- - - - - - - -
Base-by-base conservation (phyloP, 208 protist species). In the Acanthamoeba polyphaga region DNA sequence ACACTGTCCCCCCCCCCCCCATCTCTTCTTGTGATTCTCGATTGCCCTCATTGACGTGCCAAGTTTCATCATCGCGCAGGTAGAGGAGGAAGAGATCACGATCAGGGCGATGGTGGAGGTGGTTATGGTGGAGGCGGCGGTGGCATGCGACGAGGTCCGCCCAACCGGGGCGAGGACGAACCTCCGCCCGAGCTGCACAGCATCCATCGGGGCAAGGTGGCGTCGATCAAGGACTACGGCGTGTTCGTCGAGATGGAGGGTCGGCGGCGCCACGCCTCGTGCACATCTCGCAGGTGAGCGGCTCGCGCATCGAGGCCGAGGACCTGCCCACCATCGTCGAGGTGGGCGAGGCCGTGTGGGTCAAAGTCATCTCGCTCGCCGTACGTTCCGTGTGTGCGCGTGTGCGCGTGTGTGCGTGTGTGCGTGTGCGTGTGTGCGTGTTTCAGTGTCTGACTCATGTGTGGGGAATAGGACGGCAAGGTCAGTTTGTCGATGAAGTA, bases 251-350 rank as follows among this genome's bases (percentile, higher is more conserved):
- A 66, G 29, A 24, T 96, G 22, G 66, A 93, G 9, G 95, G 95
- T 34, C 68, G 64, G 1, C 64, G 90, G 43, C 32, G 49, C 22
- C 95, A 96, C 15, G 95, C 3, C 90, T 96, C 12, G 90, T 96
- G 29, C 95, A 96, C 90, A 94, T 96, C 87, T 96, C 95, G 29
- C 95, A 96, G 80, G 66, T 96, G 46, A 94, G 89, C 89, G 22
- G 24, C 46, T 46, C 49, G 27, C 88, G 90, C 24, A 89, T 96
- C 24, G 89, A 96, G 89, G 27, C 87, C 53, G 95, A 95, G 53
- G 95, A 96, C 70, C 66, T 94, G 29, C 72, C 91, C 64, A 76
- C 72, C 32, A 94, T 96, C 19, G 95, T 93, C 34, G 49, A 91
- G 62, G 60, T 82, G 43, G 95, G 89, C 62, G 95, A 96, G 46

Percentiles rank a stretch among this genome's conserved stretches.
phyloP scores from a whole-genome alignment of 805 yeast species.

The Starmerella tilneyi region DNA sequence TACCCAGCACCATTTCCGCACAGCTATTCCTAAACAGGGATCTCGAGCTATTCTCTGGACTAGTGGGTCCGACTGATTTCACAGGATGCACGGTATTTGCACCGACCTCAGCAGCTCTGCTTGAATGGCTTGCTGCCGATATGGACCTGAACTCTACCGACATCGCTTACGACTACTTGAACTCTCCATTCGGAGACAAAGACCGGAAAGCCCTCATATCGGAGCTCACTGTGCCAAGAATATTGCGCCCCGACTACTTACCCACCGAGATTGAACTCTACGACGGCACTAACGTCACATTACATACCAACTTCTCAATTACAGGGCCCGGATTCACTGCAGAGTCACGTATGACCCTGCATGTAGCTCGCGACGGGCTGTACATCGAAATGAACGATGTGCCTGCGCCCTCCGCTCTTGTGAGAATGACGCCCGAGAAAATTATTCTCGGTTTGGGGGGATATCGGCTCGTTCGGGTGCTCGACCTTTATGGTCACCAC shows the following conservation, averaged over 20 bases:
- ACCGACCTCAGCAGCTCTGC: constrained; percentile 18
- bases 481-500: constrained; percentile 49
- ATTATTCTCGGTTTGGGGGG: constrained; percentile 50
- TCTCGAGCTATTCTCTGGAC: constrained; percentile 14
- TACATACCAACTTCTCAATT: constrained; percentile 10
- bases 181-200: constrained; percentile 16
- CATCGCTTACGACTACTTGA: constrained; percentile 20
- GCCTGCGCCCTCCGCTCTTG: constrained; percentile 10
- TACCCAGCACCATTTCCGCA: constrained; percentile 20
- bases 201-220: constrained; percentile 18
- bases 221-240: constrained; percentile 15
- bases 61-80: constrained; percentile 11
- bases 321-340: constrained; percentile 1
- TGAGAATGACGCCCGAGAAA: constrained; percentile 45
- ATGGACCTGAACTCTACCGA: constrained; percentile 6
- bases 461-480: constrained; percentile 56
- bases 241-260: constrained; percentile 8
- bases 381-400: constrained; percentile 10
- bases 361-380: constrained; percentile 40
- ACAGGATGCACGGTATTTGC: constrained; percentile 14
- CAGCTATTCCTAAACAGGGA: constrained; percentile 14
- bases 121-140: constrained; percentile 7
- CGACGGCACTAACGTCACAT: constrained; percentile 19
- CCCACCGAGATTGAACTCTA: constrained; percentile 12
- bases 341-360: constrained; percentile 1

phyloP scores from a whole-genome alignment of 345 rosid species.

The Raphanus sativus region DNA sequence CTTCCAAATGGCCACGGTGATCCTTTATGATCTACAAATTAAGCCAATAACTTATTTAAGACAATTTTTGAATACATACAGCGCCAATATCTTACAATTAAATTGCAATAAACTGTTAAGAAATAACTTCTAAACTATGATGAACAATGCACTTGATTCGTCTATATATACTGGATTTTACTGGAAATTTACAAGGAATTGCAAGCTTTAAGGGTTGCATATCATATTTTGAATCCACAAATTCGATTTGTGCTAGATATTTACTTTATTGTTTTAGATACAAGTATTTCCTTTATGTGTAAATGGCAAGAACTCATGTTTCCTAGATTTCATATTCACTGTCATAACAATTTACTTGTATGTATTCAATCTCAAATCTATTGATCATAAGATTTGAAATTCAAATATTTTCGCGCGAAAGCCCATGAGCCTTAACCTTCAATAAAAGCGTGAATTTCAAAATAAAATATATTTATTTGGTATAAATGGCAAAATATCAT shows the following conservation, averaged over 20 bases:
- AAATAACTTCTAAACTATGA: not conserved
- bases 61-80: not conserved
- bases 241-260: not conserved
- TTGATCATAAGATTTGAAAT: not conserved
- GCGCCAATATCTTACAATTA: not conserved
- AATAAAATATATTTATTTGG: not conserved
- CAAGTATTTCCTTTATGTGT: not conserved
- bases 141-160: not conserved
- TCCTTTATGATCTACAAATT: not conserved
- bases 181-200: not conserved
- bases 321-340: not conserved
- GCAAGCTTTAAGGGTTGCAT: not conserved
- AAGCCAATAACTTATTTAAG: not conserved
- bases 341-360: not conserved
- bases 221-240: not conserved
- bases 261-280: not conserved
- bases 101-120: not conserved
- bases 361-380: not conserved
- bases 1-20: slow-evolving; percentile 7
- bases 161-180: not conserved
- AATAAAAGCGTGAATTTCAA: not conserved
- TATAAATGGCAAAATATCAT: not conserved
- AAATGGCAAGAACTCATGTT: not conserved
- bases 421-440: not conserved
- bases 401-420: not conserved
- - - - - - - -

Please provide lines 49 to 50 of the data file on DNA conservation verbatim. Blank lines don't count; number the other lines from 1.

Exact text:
- bases 141-160: not conserved
- TCCTTTATGATCTACAAATT: not conserved